If you’re not down with the kids, the term ‘ghosting’ is the practice of suddenly ending a personal relationship with someone without any explanation and withdrawing all communication. Sound familiar?
We all know dating in the past five years has changed dramatically. From meeting people online, whether that’s on Tinder or sliding into someone’s ‘dms’, to arguably having more stages of ‘pre-dating’ such as ‘seeing someone’ or becoming ‘exclusive’ before becoming a couple. Sigh, dating feels much more complicated and exhausting than in our parent’s generation.
Though admitting you swipe right for love (or a good night) may not sound cool, dating online is not something to roll your eyes at. In a report from TSB, lovers sought out dating services worth £14.5 billion in the U.K. last year while the dating app industry alone made £11.7 billion. Online dating is not slowing down either as Facebook is attempting to take over the dating market by currently beta testing its own dating app while LinkedIn, the go-to networking site for professionals has also launched InLove, using already made LinkedIn profiles. Who doesn’t want to work where their future spouse was interning in 2011? And have I mentioned, Bumble, a dating app where women make the first move is valued around $1 billion, thus making its 29-year-old founder, Whitney Wolfe Herd, a $230 million fortune?
The options for many dating apps are rather basic and require just a thumb to swipe through someone’s selfies. Other apps, such as Hinge,offer a more curated and elaborate selection interface and information display. However, when it comes to any dating app, or dating in general, ghosting remains a common and prevalent fact phenomenon. It is unclear, though, whether dating apps encourage ghosting or whether it’s simply a byproduct of the digital dating revolution?
Founder of dating website My Friend Charlie, Charlie Spokes explains that the phenomenon of ghosting is not entirely new, however it has increased in the digital-first communication that has enabled us to exit a conversation incredibly easily. “I think the fact that we are swamped with almost unlimited choices of potential dates, with a need for immediate satisfaction, has contributed to the regularity of ‘ghosting’, there’s the feeling that the grass is always greener!”.
Though it seems to be a common thing to do, ghosting doesn’t arise out of the blue, says Dr Sheri Jacobson, founder of the therapy platform Harley Therapy. “It comes from the fear of honest communication and intimacy, or an inability to understand social mores and respect other people’s feelings.” Dr Jacobson further adds that ghosting can also be a personality trait of impulsivity, and derive from a difficult childhood or a past trauma and even be a part of a personality disorder. To put it simply, regardless of how nuanced situations around ghosting are, as every conversation and meeting varies from person to person, it’s safe to say that just like the saying ‘hurt people hurt people’, those who are emotionally secure tend not to ghost others.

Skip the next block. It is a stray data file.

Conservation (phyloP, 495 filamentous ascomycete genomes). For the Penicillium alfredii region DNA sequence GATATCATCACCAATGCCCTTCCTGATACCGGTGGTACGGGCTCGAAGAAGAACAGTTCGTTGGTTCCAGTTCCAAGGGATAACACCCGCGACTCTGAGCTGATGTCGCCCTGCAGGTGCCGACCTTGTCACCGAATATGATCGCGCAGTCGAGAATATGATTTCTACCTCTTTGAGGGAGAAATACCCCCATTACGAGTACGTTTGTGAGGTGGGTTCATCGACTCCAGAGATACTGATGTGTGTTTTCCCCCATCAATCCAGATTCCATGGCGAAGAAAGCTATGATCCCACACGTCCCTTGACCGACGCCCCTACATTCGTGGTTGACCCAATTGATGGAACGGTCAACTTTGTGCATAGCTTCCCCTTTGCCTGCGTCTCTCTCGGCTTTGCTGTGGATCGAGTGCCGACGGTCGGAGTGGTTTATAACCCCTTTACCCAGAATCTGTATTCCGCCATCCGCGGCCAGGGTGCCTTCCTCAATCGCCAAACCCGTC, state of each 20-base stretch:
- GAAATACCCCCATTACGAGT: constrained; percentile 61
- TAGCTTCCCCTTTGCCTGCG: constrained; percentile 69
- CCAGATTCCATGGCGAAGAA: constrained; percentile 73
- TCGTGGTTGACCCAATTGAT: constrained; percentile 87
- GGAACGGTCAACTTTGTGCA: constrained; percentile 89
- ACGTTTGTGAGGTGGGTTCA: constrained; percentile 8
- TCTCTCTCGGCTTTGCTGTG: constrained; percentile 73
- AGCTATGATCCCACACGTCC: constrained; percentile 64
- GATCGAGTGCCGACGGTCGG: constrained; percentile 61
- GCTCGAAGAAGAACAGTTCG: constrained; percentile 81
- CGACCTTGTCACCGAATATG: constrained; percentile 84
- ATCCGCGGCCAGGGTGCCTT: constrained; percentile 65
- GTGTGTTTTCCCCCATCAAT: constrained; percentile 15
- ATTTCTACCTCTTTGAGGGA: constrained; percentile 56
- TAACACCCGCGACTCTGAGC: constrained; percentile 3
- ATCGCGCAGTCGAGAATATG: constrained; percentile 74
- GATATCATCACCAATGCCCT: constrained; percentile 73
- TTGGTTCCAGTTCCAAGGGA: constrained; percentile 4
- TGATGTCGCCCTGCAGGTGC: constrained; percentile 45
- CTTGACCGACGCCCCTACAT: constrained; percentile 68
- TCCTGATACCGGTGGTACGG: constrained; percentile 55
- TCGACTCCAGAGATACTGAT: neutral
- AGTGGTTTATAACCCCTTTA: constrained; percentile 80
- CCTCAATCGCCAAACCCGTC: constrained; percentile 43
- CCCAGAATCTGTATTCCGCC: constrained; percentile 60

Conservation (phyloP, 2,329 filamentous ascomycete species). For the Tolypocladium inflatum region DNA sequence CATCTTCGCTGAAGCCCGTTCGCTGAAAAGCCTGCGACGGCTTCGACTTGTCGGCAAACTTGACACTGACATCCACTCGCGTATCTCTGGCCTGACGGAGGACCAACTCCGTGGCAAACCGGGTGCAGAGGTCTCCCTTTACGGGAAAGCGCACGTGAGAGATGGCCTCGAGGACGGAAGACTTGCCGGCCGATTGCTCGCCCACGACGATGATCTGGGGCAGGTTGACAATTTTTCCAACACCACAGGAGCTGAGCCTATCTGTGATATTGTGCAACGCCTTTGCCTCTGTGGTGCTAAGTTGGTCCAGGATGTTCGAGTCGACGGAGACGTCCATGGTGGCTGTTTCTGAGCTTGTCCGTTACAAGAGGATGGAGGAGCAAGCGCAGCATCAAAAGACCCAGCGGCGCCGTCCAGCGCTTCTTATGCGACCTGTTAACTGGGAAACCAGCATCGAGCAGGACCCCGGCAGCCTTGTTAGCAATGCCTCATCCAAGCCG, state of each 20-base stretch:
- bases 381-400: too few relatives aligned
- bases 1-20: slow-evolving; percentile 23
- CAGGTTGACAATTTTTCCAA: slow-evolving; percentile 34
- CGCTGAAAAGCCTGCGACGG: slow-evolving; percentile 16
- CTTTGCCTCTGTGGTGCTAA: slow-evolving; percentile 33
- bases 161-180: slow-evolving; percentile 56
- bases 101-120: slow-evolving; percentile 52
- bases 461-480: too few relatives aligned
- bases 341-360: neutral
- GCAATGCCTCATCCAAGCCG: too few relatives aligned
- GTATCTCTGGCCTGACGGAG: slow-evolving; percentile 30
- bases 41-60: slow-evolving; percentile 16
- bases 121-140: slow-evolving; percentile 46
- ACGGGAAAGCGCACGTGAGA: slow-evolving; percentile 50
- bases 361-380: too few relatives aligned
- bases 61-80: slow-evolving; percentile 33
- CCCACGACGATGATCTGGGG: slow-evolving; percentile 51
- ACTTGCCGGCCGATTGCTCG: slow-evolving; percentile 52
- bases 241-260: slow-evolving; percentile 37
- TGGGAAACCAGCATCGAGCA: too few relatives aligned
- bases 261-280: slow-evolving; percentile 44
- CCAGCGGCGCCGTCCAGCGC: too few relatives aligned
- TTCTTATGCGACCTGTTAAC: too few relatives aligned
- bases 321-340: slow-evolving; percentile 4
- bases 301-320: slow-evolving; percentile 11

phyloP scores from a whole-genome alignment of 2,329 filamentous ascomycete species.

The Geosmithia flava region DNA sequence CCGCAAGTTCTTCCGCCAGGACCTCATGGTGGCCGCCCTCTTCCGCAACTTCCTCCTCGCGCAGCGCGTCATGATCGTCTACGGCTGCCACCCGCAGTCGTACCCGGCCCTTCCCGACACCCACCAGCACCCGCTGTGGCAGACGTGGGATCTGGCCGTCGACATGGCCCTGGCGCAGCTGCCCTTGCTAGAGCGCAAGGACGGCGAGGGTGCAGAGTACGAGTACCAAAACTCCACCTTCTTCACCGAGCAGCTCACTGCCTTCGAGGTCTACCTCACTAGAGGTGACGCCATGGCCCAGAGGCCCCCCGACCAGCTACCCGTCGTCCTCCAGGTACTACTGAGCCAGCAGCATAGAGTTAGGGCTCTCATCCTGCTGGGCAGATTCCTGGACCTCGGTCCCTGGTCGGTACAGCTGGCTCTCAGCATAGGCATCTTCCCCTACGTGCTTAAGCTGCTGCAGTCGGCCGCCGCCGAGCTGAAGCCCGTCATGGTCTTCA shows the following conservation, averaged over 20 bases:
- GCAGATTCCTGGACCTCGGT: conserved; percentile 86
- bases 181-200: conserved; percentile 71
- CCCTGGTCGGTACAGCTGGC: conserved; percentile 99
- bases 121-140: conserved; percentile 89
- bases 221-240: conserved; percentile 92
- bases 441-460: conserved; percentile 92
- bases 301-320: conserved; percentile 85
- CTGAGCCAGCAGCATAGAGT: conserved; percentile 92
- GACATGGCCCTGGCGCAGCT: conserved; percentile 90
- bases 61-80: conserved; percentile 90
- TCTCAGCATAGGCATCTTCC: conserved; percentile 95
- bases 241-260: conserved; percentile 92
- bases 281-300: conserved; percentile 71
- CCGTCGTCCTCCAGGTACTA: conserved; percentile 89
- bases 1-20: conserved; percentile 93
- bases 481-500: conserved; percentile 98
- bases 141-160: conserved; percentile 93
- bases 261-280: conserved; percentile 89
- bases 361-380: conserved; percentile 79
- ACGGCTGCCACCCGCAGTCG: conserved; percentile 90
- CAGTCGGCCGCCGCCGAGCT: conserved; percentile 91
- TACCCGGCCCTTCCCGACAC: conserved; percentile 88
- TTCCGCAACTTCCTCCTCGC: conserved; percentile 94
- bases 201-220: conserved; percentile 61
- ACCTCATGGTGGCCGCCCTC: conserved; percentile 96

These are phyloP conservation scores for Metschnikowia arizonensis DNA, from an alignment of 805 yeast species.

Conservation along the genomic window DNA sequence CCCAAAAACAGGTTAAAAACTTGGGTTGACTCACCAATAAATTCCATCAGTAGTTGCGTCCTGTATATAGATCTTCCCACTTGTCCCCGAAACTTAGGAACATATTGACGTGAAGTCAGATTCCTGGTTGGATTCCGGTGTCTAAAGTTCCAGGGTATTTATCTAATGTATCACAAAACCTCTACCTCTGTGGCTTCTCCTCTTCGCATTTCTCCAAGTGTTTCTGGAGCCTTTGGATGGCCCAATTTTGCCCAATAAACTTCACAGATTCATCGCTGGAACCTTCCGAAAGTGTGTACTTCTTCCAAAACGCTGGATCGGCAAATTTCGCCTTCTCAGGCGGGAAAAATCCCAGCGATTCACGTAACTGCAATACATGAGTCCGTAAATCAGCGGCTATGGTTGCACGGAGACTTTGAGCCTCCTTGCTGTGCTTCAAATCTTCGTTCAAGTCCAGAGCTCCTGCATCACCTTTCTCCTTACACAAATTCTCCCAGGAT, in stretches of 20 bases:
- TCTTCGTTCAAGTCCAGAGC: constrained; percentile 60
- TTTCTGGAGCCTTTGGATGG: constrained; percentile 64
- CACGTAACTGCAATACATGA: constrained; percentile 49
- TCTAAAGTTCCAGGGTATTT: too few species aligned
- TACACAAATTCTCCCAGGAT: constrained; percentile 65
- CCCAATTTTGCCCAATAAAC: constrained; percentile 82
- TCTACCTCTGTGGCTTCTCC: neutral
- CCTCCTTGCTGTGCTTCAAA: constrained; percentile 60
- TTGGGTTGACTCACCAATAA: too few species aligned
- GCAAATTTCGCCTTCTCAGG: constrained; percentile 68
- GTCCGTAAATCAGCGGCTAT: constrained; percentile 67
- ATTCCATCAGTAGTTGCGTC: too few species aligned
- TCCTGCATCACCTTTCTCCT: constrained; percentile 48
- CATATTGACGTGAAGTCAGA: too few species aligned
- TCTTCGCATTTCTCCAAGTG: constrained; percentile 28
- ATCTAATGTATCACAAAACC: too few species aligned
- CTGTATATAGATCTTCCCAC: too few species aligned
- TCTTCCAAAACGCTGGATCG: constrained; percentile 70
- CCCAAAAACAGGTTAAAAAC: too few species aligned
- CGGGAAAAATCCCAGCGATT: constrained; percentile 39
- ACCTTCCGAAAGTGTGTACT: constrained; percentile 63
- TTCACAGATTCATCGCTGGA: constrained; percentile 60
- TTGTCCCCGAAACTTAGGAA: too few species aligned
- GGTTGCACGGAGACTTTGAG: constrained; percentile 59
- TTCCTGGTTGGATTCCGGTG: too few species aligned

But for those who are wondering how do you end something that hasn’t started, dating app founder Charlie Spokes advises to be clear as ambiguity is not helpful to either party. If it’s one brief conversation that has fizzled out naturally, you can leave that situation guilt free, but if you aren’t interested anymore, “On a dating app then it takes very little to be polite, so be honest about your disinterest”.
For many, this simple gesture of being genuine sounds easier said than done, yet with the way dating apps are constructed, it is still easier to delete a conversation and move on therefore arguably, this dating trend of ghosting would slow down if it was thought about during the construction of the app or during software updates.
Spokes agrees that this should be contemplated, and by the looks of it, the issue is coming up more in the environments where these apps are created, as not finding results means a lack of faith from users. However, Spokes also speaks to Screen Shot about why dating apps arranging more activities offline is becoming popular. Bumble hold events for women for their ‘Bumble BFF’, ‘Bumble Bizz’, and panels on the dating scene, while the essence of My Friend Charlie is that you choose an event instead of a profile, and thus end up meeting someone —a friend or a romantic possibility—in a group setting. “You’ve already got something in common having picked the same event and it takes the pressure off any boring small talk. We create an environment where a genuine connection can form first. It’s much harder to ghost someone you’ve spent a bit of time getting to know.”
Though it may seem like scepticism against online dating to go back to doing things offline, it actually may be the answer to merge the two realms for relationships to succeed. 2018 has seen a wave of encouragement to get off our screens via books like How To Break Up With Your Phone by Catherine Price or Unsubscribe by Jocelyn K. Glei, and a flood of wellness classes and events asking everyone to be more present in their lives. So surprisingly, maybe the future of dating online may have to do with having more fewer but better options than a flurry of many subpar dates found due to your location. A way to exit the cycle of ghosting may mean for apps to slow down and create spaces for a safe conversation to happen where everyone can seek some old fashioned connection that has nothing to do with their wifi.